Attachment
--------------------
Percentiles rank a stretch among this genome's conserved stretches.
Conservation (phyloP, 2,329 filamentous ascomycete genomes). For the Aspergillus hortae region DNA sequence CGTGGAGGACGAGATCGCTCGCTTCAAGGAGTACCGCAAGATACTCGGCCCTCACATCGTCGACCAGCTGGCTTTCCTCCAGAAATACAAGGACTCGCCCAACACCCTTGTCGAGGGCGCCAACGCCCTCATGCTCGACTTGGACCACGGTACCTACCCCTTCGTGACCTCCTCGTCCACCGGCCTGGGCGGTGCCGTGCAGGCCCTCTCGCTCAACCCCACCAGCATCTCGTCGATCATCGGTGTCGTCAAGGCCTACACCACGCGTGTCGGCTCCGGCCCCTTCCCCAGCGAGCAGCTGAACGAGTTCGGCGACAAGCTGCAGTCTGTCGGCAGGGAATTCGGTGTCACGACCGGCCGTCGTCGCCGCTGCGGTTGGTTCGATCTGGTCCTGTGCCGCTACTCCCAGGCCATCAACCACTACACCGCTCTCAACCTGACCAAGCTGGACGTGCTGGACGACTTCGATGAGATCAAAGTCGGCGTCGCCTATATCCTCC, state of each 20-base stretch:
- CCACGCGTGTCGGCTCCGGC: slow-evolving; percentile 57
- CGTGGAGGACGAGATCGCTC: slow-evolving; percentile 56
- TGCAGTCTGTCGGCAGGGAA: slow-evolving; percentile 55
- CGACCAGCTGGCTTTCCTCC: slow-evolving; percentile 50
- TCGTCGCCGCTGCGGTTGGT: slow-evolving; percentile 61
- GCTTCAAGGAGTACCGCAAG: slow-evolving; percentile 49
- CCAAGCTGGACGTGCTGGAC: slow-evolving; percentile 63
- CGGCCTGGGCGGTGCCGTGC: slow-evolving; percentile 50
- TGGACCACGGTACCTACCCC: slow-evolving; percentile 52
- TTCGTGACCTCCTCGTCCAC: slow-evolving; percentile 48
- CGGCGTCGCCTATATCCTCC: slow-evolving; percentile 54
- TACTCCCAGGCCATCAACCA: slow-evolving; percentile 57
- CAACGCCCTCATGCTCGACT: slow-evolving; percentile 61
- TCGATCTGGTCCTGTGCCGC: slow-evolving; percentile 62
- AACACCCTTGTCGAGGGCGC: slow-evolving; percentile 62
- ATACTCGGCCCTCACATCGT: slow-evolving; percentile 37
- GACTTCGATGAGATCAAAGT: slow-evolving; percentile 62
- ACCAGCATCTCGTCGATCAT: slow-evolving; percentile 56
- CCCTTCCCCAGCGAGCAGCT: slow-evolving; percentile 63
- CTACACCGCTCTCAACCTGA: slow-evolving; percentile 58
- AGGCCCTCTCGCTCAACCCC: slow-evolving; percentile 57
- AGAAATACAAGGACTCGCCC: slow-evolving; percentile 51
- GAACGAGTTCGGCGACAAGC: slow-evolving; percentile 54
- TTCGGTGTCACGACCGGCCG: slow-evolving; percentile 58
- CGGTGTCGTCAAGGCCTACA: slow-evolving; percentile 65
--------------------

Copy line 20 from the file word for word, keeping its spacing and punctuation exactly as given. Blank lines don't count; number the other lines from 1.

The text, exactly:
- ACCAGCATCTCGTCGATCAT: slow-evolving; percentile 56